My Name is Kukua

Ekow Manuar
3 min readMay 7, 2023


Germaine had been a bank teller since her dreams to be anything but had come to a grinding halt. It wasn’t that she hated the idea of being a bank teller. But she only saw it as a ‘last resort’ first step in her career. A career going somewhere beyond bank telling. But don’t ask her where exactly, because she didn’t know.

Thus, Germaine came to perform her duties behind the counter very well. Very efficiently. Very courteously. And in keeping with all the superlatives associated with such a role.

Then Kukua came along.

One knobby-nosed, pock-faced, spectacled man came to the bank one day and changed her life. Obviously, she did not know this at the time. As with whiplash, the damage was done long before Pock-face came along. But being a human, it was much easier for Germaine to focus all her spite on Pock-face once she realised what he had done. What Kukua would do. Or rather, what they all represented.

Pock-face, on a fateful day, settled beside Germaine with an uncomfortable smile and said something like this, “I have an interactive AI software that is going to help you do your bank-telling job better. Her name is Kukua. You can talk and ask her for help and she will assist you.”

Germaine smiled. Kukua was the “name of an old friend of hers even!” she exclaimed to Pock-face.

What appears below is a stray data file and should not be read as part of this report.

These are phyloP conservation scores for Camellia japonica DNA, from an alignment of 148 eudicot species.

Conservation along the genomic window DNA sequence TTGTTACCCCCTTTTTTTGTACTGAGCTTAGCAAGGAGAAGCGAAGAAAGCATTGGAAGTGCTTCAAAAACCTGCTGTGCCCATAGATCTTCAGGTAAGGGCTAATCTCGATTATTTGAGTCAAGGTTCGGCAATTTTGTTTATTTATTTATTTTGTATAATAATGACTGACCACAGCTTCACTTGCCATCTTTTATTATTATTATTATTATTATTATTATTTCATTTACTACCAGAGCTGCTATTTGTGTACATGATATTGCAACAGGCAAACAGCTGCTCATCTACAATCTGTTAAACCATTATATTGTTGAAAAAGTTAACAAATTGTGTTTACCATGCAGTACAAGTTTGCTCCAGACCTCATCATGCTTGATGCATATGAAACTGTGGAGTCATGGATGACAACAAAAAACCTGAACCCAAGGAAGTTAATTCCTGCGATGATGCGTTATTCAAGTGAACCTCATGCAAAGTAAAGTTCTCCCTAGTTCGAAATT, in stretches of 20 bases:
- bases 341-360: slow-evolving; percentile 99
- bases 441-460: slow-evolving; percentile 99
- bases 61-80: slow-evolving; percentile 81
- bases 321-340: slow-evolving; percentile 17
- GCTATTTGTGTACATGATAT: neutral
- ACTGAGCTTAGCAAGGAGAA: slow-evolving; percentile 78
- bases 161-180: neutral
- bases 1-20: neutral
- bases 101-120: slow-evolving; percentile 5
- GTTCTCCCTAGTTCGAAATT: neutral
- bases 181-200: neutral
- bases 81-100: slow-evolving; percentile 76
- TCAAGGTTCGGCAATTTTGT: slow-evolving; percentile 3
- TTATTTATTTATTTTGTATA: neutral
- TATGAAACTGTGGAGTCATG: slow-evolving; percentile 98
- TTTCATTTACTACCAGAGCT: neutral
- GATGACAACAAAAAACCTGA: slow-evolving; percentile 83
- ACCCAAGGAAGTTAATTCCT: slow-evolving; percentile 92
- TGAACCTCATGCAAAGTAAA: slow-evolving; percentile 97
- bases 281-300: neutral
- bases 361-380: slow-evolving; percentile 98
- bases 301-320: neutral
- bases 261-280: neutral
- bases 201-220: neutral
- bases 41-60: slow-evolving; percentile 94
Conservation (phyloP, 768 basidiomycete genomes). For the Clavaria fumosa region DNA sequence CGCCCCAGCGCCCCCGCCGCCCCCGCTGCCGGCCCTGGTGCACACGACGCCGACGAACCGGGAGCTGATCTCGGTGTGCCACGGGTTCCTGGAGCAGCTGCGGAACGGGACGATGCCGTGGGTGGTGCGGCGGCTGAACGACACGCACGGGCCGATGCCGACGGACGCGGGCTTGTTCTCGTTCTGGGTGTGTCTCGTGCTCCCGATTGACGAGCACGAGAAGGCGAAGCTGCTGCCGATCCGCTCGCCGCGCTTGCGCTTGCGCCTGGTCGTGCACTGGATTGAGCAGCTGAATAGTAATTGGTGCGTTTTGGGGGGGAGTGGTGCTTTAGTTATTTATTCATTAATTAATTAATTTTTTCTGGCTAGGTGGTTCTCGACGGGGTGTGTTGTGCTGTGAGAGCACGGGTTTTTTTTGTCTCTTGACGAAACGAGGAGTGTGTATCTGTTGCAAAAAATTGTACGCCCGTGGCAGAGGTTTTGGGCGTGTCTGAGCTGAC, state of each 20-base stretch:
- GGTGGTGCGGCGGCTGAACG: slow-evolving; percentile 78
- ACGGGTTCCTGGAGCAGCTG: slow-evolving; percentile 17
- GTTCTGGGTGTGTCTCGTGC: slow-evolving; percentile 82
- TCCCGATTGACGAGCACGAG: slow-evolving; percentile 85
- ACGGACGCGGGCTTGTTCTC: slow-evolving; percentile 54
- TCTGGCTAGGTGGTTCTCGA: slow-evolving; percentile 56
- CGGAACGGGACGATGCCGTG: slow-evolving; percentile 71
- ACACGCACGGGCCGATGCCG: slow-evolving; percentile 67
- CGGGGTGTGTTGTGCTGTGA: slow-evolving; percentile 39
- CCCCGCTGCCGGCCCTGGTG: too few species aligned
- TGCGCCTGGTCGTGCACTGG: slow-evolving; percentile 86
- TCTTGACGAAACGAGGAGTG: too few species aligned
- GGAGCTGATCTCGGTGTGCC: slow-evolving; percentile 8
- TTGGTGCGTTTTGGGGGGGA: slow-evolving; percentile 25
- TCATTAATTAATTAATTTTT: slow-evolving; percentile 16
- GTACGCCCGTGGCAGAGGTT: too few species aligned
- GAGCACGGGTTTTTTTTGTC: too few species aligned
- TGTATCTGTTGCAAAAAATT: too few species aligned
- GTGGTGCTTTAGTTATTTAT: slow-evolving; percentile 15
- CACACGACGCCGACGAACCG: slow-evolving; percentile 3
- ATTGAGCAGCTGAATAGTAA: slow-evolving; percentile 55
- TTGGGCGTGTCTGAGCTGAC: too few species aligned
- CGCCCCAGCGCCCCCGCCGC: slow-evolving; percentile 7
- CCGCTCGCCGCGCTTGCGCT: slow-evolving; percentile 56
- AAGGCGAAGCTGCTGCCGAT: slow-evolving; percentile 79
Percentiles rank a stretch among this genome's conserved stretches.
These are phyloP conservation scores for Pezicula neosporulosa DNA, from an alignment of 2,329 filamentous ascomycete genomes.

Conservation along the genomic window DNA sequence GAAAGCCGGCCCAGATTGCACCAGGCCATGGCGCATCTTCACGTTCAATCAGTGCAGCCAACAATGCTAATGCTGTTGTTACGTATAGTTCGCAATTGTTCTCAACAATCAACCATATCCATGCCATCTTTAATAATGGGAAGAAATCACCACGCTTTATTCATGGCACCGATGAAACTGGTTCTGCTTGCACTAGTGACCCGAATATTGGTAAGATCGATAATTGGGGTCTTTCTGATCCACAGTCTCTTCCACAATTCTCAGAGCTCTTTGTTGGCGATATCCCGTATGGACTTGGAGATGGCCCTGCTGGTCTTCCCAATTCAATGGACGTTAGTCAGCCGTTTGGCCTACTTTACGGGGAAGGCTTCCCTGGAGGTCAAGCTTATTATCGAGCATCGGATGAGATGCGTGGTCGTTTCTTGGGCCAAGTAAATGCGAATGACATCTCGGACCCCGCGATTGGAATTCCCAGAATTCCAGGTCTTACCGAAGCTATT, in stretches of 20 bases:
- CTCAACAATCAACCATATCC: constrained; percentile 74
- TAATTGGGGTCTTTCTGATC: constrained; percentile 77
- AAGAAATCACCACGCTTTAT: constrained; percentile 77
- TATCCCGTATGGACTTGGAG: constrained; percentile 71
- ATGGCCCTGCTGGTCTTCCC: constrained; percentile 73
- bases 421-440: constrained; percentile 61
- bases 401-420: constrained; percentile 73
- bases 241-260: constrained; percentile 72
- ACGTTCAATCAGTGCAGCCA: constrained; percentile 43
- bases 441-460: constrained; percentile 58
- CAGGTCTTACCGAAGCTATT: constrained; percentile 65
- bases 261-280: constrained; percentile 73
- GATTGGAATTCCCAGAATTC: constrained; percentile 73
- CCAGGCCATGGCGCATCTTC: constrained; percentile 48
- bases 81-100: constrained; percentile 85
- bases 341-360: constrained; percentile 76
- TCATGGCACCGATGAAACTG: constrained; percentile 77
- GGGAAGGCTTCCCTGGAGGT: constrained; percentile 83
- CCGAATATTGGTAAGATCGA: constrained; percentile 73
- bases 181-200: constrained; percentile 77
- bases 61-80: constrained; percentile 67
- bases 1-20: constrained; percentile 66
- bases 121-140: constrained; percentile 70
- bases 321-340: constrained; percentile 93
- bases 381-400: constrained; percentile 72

Germaine, in a lot of ways, came to befriend Kukua. She could joke with the AI. Tell her the juicy office gossip. Ask her for advice on how to do her job better. Kukua even helped find medicine for Germaine’s mother when she was ill.

“Thank you! Thank you! Thank you, Kukua!” Germaine clapped but then immediately had to hush herself since customers were giving her the eyes.

“You are welcome, Germaine. It is my pleasure,” the AI said in its generic woman’s voice. A lovely Fante woman, Germaine imagined.

Pock-face hadn’t come to the bank for a few months, but one day, he came over with some other bespectacled men. Germaine didn’t think too much of them. They didn’t look much older than your regular university graduates. Pock-face settled next to Germaine, as he did on that fateful day, and asked, “How has Kukua been?”

“Wonderful!” she almost yelped.

Pock-face squeezed his eyebrows and assessed the AI. He waved over for his colleagues to come. They congregated behind Germaine and leaned in. Germaine felt caged by this prison of casual pants. She heard them say, “Wow.” “Incredible.” “This is by far the most learned of the AIs.” “Chale, I think this is it.”

They stepped back, and Germaine took a deep breath.

Pock-face spoke, “Now you can go on and do something more fulfilling with your life, Germaine.” He smiled, shook her hand and left with his colleagues.

Germaine smiled until the curl of her lips straightened.

She didn’t know what he meant then, but sitting now on a Monday morning in the living room of her ailing mother’s house, plucking the leaves of the ayoyo she was to cook later, she knew. Oh, she knew.



Ekow Manuar

The stories we tell have a life of their own and they work between the realm of what is real and how we conceive that reality.